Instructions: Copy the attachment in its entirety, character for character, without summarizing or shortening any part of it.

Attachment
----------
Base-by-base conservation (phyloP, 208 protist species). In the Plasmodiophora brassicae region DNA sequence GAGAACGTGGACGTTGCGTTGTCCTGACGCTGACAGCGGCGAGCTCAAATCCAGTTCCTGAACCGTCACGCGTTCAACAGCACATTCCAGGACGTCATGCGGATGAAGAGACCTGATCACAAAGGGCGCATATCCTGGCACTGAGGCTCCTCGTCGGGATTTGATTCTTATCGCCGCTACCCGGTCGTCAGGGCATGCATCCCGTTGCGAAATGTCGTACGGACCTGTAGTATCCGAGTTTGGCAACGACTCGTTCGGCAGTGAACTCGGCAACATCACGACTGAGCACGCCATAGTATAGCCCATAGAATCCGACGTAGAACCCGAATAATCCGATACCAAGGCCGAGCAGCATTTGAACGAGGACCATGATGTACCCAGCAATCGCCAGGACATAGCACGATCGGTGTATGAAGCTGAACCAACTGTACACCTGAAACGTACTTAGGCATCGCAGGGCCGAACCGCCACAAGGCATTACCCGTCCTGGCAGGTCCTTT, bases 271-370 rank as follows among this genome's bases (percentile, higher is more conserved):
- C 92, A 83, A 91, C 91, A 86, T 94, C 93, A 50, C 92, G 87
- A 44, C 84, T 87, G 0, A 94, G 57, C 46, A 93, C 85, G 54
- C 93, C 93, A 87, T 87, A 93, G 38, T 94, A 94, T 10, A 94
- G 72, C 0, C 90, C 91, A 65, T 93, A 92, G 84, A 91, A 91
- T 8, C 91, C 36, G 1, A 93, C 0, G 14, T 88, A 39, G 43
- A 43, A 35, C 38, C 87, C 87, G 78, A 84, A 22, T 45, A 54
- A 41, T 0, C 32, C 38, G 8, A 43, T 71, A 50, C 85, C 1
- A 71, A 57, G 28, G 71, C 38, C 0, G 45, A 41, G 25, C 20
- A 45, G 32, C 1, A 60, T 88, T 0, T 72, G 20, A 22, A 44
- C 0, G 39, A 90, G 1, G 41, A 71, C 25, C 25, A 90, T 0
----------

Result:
Base-by-base conservation (phyloP, 208 protist species). In the Plasmodiophora brassicae region DNA sequence GAGAACGTGGACGTTGCGTTGTCCTGACGCTGACAGCGGCGAGCTCAAATCCAGTTCCTGAACCGTCACGCGTTCAACAGCACATTCCAGGACGTCATGCGGATGAAGAGACCTGATCACAAAGGGCGCATATCCTGGCACTGAGGCTCCTCGTCGGGATTTGATTCTTATCGCCGCTACCCGGTCGTCAGGGCATGCATCCCGTTGCGAAATGTCGTACGGACCTGTAGTATCCGAGTTTGGCAACGACTCGTTCGGCAGTGAACTCGGCAACATCACGACTGAGCACGCCATAGTATAGCCCATAGAATCCGACGTAGAACCCGAATAATCCGATACCAAGGCCGAGCAGCATTTGAACGAGGACCATGATGTACCCAGCAATCGCCAGGACATAGCACGATCGGTGTATGAAGCTGAACCAACTGTACACCTGAAACGTACTTAGGCATCGCAGGGCCGAACCGCCACAAGGCATTACCCGTCCTGGCAGGTCCTTT, bases 271-370 rank as follows among this genome's bases (percentile, higher is more conserved):
- C 92, A 83, A 91, C 91, A 86, T 94, C 93, A 50, C 92, G 87
- A 44, C 84, T 87, G 0, A 94, G 57, C 46, A 93, C 85, G 54
- C 93, C 93, A 87, T 87, A 93, G 38, T 94, A 94, T 10, A 94
- G 72, C 0, C 90, C 91, A 65, T 93, A 92, G 84, A 91, A 91
- T 8, C 91, C 36, G 1, A 93, C 0, G 14, T 88, A 39, G 43
- A 43, A 35, C 38, C 87, C 87, G 78, A 84, A 22, T 45, A 54
- A 41, T 0, C 32, C 38, G 8, A 43, T 71, A 50, C 85, C 1
- A 71, A 57, G 28, G 71, C 38, C 0, G 45, A 41, G 25, C 20
- A 45, G 32, C 1, A 60, T 88, T 0, T 72, G 20, A 22, A 44
- C 0, G 39, A 90, G 1, G 41, A 71, C 25, C 25, A 90, T 0